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Man-Fish Gives Thumbs Up to Iron Man

By Phil Nuytten

‘Jeek’ with the first ‘Newsuit’ postulates that such devices may be the key to manned exploration of the deep oceans. This first production suit is currently at the Vancouver Maritime Museum. Photo: Courtesy Historical Diving Society - Canada

In the summer of 1986, Jacques Yves Cousteau was in Vancouver, BC, accompanied by his son and producer, Jean-Michel. They were in the city to take part in Expo ’86, an international exposition that was attended by hundreds of thousands of visitors from all parts of the globe.

‘Jeek’ and Jean-Michel were just as gracious as they could be, signing autographs, pumping eager paws and showing up at the special diving shows held several times daily at a multi-swillion gallon exhibition tank provided by Can-Dive Services Ltd. [I forget the exact gallonage. One of the major curses of aging is the loss of short-term memory – and, also, the loss of short-term memory. – P.N.]

Veteran Vancouver diver Jim Willoughby was the ringmaster for the diving shows, which included an underwater wedding, a whole submarine (big tank!) and a host of oddball activities. Jim was very pleased with his two famous guests and the enormous crowd that they attracted.

Jeek and Jean-Michel also attended the inaugural unveiling of the new one-atmosphere diving system called the ‘Newtsuit’ that I had patented the previous year. When Jeek addressed the crowd gathered at the Vancouver Maritime Museum for the unveiling, he pointed to the Newtsuit prototype and said, “If this works as well in the water as I am told it will, it may well be the key to a new era in deep-water exploration. My team and I developed the ‘Soucoupe’ [diving saucer] submersible to free ourselves from the need for decompression, just as the Aqua-lung freed us from the umbilical to the surface. To move freely at great depths, to work, to explore in a device such as this, may be the next steps for man under the sea.”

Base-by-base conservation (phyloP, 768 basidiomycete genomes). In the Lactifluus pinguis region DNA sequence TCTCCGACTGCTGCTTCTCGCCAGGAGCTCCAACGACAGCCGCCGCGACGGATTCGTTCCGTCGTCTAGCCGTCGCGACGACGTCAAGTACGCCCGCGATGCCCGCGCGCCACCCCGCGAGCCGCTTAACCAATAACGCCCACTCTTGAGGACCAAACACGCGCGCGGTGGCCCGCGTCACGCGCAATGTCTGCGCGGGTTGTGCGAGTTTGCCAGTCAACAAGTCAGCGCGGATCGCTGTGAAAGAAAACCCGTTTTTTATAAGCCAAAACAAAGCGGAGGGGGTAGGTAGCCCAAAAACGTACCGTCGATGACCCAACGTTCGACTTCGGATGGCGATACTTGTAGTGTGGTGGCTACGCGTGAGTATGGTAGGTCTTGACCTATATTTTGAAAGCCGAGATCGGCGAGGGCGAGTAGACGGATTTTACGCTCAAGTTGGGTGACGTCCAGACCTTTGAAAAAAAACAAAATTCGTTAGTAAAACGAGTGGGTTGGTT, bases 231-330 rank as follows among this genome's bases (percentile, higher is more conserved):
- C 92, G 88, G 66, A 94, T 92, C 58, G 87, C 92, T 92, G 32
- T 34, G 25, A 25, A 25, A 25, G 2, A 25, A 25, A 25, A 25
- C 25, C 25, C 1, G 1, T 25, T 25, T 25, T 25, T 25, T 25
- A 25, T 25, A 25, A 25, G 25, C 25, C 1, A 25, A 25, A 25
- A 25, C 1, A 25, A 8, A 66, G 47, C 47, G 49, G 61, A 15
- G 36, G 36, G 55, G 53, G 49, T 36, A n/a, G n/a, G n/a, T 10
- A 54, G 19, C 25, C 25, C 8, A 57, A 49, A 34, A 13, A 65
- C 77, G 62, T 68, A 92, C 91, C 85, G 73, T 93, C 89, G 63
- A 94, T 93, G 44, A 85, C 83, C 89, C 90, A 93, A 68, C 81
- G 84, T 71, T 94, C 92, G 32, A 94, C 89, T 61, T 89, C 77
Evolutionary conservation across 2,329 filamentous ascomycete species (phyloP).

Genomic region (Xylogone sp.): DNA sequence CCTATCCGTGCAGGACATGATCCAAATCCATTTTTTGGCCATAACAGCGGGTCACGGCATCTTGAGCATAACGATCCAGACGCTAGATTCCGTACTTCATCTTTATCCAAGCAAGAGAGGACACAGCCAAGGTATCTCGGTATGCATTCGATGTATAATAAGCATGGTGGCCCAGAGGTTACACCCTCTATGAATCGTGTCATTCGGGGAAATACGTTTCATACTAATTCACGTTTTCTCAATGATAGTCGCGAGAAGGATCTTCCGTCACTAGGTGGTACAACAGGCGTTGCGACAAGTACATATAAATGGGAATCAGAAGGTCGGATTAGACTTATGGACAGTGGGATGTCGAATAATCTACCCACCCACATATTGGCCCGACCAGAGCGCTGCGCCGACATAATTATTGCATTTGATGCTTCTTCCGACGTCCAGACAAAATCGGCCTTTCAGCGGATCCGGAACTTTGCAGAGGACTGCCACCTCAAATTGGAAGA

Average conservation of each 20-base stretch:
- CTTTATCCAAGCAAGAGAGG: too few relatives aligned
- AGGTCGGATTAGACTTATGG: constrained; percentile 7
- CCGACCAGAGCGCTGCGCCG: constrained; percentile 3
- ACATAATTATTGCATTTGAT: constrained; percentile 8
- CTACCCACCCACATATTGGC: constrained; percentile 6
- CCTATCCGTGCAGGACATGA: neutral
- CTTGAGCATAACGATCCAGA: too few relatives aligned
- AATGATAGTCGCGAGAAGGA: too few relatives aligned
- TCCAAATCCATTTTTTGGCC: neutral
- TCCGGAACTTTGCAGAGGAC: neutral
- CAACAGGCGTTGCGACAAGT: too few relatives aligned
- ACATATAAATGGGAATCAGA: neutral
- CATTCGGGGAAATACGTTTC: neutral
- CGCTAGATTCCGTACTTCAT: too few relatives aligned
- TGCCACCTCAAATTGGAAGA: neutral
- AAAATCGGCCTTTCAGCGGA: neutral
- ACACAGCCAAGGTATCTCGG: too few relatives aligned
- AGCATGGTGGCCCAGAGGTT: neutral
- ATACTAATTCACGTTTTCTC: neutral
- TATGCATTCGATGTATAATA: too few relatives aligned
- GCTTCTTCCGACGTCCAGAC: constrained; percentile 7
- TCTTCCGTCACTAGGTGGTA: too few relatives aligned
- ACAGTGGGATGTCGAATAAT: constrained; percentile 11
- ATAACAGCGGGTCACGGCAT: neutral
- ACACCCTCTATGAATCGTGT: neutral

I thought, “Holy Cow! How incredibly generous of him! His whole empire is built around the documentation of the ‘men-fish’ – scuba divers – to have him suggest that this aluminum contraption of ours may one day open up the deep ocean is absolutely incredible!”

Jean-Michel Cousteau, DIVER Publisher Phil Nuytten and Jacques Yves Cousteau at the unveiling of the first ‘Newtsuit’ – one atmosphere, 1,000-foot (305m) diving armour – in the summer of 1986. Photo: Courtesy Historical Diving Society – Canada

During a wine-break, I asked Jean-Michel if I could quote ‘the old man’. He replied, “Of course!” with a twinkle in his eye, “Why do you think he said it!”

That was a quarter of a century ago. ‘Newtsuits’ were sold all over the world, to navies, commercial diving companies and offshore exploration groups. Now we celebrate 100 years of ‘JYC’: ‘Jeek’. I wish he were still around now, for a lot of reasons, not the least of which is that I could ask him to endorse the new, free-swimming version of the ‘Newtsuit’, called the ‘Exosuit’! At long last, a one-atmosphere man-fish! (Watch these pages for more: the first production models are due in January 2011!)

Those of you who actually read my editorials (you precious few) will know that I think highly of the Australian mag ‘Sport Diving’. It recently ran what I think is a very concise précis of Jacques Cousteau’s time and I asked Barry and Belinda if we could re-print it. Here it is on these pages, just as it appeared as an editorial in ‘Sport Diving’.

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